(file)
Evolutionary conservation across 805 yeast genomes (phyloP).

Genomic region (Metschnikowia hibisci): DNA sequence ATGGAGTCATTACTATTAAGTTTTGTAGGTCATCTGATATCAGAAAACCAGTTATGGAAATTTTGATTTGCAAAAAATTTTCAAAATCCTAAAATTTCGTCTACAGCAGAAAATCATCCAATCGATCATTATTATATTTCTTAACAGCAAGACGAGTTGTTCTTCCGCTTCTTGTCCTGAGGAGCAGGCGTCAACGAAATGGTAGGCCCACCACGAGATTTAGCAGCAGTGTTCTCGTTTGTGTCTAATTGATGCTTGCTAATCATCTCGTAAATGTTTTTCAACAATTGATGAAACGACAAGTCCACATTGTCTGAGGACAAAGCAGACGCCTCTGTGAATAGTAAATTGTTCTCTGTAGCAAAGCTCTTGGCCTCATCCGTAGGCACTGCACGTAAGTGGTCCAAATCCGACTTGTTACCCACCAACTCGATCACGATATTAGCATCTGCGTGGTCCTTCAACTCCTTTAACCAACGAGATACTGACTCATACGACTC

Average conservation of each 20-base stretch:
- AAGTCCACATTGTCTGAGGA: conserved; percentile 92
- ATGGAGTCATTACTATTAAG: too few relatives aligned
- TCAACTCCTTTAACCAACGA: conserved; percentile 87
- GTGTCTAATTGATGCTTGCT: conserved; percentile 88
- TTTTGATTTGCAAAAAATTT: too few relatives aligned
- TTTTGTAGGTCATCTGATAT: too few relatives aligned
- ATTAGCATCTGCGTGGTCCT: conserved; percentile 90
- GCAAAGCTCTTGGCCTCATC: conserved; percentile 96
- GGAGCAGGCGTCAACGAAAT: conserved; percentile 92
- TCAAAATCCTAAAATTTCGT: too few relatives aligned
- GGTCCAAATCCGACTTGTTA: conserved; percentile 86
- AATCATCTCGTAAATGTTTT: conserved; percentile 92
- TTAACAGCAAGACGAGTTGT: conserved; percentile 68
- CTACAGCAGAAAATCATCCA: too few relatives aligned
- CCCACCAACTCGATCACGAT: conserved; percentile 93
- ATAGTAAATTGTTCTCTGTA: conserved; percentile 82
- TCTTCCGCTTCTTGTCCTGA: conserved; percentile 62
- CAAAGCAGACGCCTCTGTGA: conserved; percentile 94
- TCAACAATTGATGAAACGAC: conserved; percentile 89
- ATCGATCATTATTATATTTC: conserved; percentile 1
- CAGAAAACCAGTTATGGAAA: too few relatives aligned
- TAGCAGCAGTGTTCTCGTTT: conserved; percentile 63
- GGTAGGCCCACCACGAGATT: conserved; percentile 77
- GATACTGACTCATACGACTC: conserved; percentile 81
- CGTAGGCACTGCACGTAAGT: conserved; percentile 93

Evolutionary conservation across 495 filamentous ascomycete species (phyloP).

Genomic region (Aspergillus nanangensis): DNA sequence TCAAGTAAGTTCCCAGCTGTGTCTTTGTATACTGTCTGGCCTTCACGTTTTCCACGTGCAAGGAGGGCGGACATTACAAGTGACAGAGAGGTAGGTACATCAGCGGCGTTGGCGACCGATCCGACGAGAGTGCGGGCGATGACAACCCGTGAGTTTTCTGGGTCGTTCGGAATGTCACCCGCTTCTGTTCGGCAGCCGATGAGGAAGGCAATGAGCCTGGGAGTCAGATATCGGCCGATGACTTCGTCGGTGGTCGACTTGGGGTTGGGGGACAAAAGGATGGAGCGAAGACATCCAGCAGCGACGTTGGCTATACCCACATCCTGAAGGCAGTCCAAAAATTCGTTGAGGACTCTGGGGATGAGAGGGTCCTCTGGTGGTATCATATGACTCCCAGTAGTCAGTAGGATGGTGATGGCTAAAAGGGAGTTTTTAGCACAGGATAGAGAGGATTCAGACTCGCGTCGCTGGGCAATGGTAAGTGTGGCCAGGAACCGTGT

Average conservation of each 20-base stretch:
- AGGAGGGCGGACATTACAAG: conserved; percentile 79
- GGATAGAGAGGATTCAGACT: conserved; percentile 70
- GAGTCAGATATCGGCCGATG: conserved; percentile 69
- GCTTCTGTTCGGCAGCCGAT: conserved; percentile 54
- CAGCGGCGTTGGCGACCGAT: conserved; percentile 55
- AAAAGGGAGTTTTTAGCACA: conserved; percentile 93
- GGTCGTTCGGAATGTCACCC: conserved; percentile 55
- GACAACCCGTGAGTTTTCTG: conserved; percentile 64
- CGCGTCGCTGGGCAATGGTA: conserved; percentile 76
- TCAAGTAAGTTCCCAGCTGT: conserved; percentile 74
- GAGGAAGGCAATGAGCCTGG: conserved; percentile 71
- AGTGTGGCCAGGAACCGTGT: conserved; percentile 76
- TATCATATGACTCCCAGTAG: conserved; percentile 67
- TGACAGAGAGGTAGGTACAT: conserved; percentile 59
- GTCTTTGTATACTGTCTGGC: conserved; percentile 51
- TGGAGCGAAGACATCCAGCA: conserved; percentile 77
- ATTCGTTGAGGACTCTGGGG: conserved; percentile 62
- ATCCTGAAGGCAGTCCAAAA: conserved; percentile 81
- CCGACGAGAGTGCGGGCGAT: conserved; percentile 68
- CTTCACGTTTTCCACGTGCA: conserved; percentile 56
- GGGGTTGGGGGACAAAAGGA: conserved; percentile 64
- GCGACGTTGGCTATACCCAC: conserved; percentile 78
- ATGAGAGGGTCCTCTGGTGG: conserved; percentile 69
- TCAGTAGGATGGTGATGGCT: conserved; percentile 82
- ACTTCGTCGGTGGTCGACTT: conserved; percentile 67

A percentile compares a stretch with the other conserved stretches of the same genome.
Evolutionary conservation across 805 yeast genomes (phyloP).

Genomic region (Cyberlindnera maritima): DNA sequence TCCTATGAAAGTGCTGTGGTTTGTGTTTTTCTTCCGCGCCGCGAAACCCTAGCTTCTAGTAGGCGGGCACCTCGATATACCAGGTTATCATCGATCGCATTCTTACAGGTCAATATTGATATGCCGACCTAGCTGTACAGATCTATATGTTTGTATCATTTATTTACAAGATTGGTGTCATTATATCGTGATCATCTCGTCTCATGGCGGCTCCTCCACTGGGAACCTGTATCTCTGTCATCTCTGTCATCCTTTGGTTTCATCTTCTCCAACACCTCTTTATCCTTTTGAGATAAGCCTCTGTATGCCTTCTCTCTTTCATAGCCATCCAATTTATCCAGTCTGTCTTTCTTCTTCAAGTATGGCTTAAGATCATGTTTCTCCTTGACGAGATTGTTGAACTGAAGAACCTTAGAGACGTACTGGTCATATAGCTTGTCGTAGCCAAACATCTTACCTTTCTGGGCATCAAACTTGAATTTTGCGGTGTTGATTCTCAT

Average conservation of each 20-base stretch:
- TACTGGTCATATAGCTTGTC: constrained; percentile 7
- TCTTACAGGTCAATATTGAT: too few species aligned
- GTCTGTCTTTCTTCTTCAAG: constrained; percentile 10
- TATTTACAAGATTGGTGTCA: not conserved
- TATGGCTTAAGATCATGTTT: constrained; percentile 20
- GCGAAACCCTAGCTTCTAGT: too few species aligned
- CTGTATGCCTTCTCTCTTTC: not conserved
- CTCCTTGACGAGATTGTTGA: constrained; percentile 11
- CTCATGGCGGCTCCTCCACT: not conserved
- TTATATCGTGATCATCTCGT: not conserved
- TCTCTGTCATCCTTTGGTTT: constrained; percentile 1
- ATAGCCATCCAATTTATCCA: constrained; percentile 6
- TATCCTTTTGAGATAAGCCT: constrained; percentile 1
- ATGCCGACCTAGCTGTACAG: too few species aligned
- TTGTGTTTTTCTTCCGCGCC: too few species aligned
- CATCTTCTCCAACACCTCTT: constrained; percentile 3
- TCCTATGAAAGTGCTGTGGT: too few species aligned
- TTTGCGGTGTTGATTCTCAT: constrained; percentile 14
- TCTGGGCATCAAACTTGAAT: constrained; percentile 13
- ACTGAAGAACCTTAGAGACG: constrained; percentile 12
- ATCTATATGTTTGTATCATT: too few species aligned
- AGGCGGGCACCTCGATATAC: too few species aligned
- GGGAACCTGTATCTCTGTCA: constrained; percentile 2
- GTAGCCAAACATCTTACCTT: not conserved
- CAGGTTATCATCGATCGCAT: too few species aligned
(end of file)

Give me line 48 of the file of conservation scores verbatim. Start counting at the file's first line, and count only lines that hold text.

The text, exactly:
- ATTCGTTGAGGACTCTGGGG: conserved; percentile 62